The neon café is gone, and there’s a sort of Holiday Inn chic going on in the newly refurbished lobby, but the Carlton Cinema has returned.
Under the previous management of Cineplex Entertainment, the Carlton had become the byword for indie, alternative and queer movies, showing flicks that had little chance of competing with blockbusters for screen time at the local mega-movieplex. Sure, the theatres were tiny, with itty-bitty screens and seats that doubled as torture devices, but if you liked subtitles and high art, it was the place to be.
When Cineplex pulled the plug last year, many worried that alternative film had lost an important friend in the downtown core. Thankfully, the Rainbow Cinemas/Magic Lantern group stepped in to reupholster, repaint and reclaim their status as one of Toronto’s best downtown art-house theatres.
Theatre manager Chris Ciavaglia is quick to point out that reopening the Carlton meant more than some new carpet and a lick of paint.
“It’s a complete renovation,” says Ciavaglia, who pegs the cost at around $1.5 million. “Everything from the carpets to the projectors. It was a huge job, but we really wanted to honour the rich history of the theatre while bringing it up to date.”
And what about those infamous seats, apparently designed for double-jointed dwarves with iron asses? Ciavaglia laughs. “People always ask me the same two questions: are we going to play the same kinds of movies, and are we going to update the seats.”
Thankfully, the answer to both is a resounding yes. Anyone who has suffered physical agony for the sake of a great three-hour Swedish film will find leggy comfort in the Carlton’s new seats. Furthermore, the 40-degree heat wave outside is completely obliterated by a frosty new air-conditioning system.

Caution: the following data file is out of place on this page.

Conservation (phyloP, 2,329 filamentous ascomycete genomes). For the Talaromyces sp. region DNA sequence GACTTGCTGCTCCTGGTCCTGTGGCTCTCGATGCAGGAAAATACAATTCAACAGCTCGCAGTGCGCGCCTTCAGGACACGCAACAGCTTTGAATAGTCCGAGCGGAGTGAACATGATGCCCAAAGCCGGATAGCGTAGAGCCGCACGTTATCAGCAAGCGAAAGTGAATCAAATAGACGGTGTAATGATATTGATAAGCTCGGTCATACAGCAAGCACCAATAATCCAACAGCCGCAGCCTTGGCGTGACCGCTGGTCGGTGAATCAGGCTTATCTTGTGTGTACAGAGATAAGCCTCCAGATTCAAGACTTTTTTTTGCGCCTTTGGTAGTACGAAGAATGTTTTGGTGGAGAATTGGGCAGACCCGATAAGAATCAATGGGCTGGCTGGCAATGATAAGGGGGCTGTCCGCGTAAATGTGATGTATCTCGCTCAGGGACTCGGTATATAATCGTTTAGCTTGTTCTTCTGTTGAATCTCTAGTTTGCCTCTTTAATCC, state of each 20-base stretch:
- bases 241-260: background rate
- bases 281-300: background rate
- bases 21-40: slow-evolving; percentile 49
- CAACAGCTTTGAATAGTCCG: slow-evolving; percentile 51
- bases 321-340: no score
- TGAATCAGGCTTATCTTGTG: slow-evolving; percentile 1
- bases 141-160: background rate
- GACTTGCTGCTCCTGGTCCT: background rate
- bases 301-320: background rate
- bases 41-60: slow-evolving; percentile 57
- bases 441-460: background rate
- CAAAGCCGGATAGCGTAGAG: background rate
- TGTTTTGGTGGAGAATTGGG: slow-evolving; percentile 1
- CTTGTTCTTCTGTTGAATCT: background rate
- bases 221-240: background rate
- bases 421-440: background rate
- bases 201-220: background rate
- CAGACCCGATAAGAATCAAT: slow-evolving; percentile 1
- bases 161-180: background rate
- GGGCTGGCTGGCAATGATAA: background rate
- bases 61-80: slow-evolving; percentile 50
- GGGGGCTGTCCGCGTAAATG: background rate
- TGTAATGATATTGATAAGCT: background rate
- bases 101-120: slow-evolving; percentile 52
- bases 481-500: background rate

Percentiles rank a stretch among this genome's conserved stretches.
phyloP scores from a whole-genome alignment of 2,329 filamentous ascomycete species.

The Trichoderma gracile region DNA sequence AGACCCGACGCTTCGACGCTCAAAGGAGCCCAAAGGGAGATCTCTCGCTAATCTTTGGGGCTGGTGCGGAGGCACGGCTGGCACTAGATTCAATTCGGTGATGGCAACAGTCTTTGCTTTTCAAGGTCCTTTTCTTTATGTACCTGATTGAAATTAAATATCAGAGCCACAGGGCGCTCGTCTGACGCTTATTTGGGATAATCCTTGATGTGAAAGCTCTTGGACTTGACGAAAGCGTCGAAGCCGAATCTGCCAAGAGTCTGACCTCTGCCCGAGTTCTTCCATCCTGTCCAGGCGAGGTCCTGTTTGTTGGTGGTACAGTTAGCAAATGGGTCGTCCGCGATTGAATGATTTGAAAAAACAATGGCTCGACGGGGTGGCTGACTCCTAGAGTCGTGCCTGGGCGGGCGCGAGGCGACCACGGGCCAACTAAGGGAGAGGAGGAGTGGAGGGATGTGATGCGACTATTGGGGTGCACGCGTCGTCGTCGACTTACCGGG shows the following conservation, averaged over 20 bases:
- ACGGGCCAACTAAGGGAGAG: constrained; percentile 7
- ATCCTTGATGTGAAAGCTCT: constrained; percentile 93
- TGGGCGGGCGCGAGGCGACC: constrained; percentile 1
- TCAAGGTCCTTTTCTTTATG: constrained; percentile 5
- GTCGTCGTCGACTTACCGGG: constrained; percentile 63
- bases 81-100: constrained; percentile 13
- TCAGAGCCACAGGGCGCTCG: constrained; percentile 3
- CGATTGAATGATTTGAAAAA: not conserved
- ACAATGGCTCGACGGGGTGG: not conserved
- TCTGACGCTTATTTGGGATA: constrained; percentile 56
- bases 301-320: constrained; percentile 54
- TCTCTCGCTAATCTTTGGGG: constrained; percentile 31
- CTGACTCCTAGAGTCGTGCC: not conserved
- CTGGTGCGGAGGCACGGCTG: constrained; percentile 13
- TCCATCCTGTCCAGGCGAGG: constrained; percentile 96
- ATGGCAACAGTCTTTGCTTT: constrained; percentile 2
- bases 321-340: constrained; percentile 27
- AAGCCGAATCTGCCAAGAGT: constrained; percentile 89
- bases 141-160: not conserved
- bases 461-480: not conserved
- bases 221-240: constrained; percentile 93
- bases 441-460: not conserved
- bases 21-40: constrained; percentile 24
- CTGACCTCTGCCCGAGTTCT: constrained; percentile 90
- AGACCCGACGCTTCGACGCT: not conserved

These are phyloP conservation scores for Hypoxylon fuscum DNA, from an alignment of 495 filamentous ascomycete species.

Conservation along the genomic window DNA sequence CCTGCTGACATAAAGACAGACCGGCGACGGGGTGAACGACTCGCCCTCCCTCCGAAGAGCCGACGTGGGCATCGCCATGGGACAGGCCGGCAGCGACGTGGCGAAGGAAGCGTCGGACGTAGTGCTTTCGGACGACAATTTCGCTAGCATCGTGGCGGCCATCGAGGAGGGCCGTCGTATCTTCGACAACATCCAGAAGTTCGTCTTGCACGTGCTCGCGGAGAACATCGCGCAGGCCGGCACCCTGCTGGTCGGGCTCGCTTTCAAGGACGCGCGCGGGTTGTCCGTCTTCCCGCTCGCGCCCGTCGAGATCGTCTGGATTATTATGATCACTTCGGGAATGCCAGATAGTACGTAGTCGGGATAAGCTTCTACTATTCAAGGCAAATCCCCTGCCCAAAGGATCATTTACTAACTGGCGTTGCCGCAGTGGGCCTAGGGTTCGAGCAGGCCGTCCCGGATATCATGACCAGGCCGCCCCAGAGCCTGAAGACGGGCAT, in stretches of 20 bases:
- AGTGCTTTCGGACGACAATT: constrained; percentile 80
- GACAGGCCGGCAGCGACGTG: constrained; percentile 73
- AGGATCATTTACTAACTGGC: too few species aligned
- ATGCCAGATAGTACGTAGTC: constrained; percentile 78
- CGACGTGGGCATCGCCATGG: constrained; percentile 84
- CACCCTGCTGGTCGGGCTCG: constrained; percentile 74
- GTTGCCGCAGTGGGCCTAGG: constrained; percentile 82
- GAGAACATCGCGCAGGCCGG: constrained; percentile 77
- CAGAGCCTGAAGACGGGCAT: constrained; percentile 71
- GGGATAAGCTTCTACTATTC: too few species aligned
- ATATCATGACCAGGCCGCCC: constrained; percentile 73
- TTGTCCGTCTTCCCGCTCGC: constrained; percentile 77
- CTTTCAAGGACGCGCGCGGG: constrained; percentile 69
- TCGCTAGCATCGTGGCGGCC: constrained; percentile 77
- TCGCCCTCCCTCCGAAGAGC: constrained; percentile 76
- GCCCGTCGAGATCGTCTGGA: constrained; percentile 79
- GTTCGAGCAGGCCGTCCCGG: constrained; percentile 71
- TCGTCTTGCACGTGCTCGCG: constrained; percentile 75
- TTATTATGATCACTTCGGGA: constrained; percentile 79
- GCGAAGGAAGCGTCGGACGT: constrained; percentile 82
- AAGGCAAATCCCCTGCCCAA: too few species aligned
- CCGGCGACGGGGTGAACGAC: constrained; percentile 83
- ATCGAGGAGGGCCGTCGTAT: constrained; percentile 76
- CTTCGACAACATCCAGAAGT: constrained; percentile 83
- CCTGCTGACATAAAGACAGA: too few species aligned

And while some will miss the café in all its neon splendour, a new mural by Fred Harrison goes a long way toward keeping up appearances inside. It features scenes from a painting that graced the original Odeon theatre (later demolished and rebuilt as the Carlton) alongside scenes of modern theatregoers with classic historical elements.
There’s also a piano for closet tinklers to plunk out a tune. It’s all part of the theatre’s plan to create a cozy environment that encourages customers to congregate and linger.
“I want people to come in and feel comfortable,” says Ciavaglia. He feels the Carlton’s ambiance sets it apart from the more mainstream movie chains, as does the management’s commitment to foreign and independent film. Future plans include a potential partnership with film festivals, and, yes, plenty more for the queer viewer.
“If there are LGBT movies that can’t find a home, then that’s what this theatre is going to provide,” Ciavaglia says. “If the community supports it, then that’s what we’re looking for.
“The big theatres do a fantastic job for the people who want to see Twilight in IMAX,” Ciavaglia says, “but there are others who want a different sort of movie and atmosphere. We want the Carlton to be at the top of their list.”